2014Cam-1060800popcrWe found a local outdoor bar, instead, to calm our nerves for the upcoming start of our hike.  A restless night of sleep lies ahead as we wonder if we have bitten off more than we can chew.

2014Cam-1060803dmvhpThese jet lagged, travel weary pilgrims are just chewing at the bit to get started – can’t you tell?

Oakwood Lakes State Park 2014

State park camping spots tend to fill up quickly, so we thought we’d end up camping in our backyard this weekend until one spot happened to pop up on the Oakwood Lakes SD State Park reservation site. Oakwood Lakes SD State Park is located near Bruce, SD and is a beautiful facility with clean rest room, friendly staff, hiking trails, boating and fishing. We snatched it up quicker than Usain Bolt sprints down the track.

Here’s the view…

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No camping trip is complete without the traditional marshmallow roast.
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Enjoyed the “Praise in the Park” service provided by the Preston Christian Church on Sunday morning. Preston Christian Church is located three miles from the campground and provides the worship service at 9:30 a.m. every Sunday morning at Oakwood Lakes State Park from Memorial Day through Labor Day.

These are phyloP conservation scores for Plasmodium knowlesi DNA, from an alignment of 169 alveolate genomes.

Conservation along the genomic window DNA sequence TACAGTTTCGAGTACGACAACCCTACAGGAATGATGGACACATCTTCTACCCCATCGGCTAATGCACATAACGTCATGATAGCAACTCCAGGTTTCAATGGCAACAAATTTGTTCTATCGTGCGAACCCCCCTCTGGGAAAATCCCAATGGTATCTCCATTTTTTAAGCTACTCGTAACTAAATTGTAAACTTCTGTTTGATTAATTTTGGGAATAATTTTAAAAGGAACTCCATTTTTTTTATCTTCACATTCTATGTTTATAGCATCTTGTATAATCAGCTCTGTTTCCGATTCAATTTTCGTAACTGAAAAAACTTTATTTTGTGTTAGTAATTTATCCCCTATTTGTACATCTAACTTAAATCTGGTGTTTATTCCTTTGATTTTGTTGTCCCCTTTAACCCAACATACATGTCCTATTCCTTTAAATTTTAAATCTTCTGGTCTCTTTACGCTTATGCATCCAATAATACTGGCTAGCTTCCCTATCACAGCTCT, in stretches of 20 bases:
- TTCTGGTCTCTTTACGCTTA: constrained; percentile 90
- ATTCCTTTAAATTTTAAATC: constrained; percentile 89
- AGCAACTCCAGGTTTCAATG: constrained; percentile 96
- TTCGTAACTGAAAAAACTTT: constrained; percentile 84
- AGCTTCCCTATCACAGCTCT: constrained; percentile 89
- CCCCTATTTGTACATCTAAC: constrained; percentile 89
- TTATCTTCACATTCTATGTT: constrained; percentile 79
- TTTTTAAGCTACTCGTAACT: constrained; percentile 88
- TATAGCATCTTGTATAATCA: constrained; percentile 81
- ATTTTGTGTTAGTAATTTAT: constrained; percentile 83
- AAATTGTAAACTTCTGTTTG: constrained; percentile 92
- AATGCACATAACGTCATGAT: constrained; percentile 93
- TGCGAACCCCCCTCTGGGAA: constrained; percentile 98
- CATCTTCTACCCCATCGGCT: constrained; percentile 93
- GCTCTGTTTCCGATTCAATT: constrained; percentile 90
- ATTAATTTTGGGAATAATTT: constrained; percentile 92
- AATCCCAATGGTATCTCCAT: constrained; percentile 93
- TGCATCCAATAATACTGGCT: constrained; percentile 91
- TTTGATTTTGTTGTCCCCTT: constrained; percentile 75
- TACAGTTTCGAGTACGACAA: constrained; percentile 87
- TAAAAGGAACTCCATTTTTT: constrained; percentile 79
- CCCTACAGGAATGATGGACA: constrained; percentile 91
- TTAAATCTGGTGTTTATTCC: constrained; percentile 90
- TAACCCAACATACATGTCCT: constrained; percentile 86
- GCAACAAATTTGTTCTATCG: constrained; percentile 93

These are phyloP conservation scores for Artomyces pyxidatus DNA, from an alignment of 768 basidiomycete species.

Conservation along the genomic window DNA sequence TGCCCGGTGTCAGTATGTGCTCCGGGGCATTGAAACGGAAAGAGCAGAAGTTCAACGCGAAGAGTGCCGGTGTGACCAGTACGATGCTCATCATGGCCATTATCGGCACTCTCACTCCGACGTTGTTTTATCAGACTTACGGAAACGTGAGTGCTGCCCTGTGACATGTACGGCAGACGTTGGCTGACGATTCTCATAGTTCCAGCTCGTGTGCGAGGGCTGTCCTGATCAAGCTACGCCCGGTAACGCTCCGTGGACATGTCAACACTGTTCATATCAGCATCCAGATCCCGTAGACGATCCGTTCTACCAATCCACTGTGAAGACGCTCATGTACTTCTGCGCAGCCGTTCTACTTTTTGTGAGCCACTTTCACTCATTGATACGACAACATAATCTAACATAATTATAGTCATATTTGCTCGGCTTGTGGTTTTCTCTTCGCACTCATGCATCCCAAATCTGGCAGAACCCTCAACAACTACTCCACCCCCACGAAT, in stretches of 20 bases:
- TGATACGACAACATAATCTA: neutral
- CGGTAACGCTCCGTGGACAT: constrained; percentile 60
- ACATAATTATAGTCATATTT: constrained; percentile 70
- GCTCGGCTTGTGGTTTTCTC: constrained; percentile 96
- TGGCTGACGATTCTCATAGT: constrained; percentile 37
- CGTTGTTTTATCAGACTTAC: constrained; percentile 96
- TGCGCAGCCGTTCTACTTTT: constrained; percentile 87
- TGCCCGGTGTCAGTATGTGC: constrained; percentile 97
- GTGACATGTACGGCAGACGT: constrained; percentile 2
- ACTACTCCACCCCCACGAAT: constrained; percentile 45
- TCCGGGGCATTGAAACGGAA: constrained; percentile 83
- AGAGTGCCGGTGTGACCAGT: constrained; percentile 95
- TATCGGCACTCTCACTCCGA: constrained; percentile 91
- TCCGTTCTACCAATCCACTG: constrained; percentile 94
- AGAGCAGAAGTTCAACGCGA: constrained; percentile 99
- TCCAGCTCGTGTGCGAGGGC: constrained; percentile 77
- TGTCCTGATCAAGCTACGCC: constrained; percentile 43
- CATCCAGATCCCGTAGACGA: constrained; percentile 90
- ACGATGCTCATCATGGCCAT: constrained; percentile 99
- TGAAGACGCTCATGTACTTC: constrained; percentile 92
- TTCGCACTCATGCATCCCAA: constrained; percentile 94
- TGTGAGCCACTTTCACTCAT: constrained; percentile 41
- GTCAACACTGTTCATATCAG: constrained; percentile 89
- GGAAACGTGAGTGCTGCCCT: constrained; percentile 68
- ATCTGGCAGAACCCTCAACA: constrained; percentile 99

2014Oakwood-1060719dmvhpcrCampers were all invited to their church at noon for a meal (fundraiser?).  We all know church dinners are always delicious (FYI ~We are farmers so dinner is eaten at noon.) and after stopping in nearby Bruce, SD at noon on a Sunday, I realize that offering a church dinner was a smart move since everything in town was locked up tight.  They may have quite a resource to tap since they have hungry, tired campers close by that would just as soon grab a meal on the way out on Sunday noon versus preparing, cooking and cleaning up after another meal.  After all, Sunday is a day of rest, right?  Well, maybe not for the Preston Christian Church…